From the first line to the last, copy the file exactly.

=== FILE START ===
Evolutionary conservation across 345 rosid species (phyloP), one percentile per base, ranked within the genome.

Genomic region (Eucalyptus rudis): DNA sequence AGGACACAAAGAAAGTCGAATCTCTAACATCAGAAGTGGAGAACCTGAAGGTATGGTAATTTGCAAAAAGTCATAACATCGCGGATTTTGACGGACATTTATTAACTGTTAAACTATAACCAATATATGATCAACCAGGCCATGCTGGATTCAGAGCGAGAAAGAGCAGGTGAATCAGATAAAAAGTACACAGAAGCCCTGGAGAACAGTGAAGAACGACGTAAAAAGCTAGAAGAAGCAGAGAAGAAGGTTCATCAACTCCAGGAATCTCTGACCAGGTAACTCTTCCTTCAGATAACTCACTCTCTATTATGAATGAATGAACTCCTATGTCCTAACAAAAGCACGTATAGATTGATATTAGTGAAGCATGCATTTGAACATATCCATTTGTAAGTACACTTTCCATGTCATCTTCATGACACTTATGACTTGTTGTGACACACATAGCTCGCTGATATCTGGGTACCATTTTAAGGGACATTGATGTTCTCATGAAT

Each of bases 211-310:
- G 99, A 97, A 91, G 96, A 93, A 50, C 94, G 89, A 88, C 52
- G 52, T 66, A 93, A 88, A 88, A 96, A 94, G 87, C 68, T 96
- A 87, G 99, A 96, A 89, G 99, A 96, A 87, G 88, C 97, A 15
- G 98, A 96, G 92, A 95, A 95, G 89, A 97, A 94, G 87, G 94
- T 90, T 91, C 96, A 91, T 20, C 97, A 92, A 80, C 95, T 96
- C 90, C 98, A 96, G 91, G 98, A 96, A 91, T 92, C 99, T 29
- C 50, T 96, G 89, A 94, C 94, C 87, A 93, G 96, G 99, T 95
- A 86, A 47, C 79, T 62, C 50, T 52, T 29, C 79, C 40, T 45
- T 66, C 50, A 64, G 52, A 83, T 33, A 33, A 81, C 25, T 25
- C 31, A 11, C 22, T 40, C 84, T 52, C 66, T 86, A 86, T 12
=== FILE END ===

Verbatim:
Evolutionary conservation across 345 rosid species (phyloP), one percentile per base, ranked within the genome.

Genomic region (Eucalyptus rudis): DNA sequence AGGACACAAAGAAAGTCGAATCTCTAACATCAGAAGTGGAGAACCTGAAGGTATGGTAATTTGCAAAAAGTCATAACATCGCGGATTTTGACGGACATTTATTAACTGTTAAACTATAACCAATATATGATCAACCAGGCCATGCTGGATTCAGAGCGAGAAAGAGCAGGTGAATCAGATAAAAAGTACACAGAAGCCCTGGAGAACAGTGAAGAACGACGTAAAAAGCTAGAAGAAGCAGAGAAGAAGGTTCATCAACTCCAGGAATCTCTGACCAGGTAACTCTTCCTTCAGATAACTCACTCTCTATTATGAATGAATGAACTCCTATGTCCTAACAAAAGCACGTATAGATTGATATTAGTGAAGCATGCATTTGAACATATCCATTTGTAAGTACACTTTCCATGTCATCTTCATGACACTTATGACTTGTTGTGACACACATAGCTCGCTGATATCTGGGTACCATTTTAAGGGACATTGATGTTCTCATGAAT

Each of bases 211-310:
- G 99, A 97, A 91, G 96, A 93, A 50, C 94, G 89, A 88, C 52
- G 52, T 66, A 93, A 88, A 88, A 96, A 94, G 87, C 68, T 96
- A 87, G 99, A 96, A 89, G 99, A 96, A 87, G 88, C 97, A 15
- G 98, A 96, G 92, A 95, A 95, G 89, A 97, A 94, G 87, G 94
- T 90, T 91, C 96, A 91, T 20, C 97, A 92, A 80, C 95, T 96
- C 90, C 98, A 96, G 91, G 98, A 96, A 91, T 92, C 99, T 29
- C 50, T 96, G 89, A 94, C 94, C 87, A 93, G 96, G 99, T 95
- A 86, A 47, C 79, T 62, C 50, T 52, T 29, C 79, C 40, T 45
- T 66, C 50, A 64, G 52, A 83, T 33, A 33, A 81, C 25, T 25
- C 31, A 11, C 22, T 40, C 84, T 52, C 66, T 86, A 86, T 12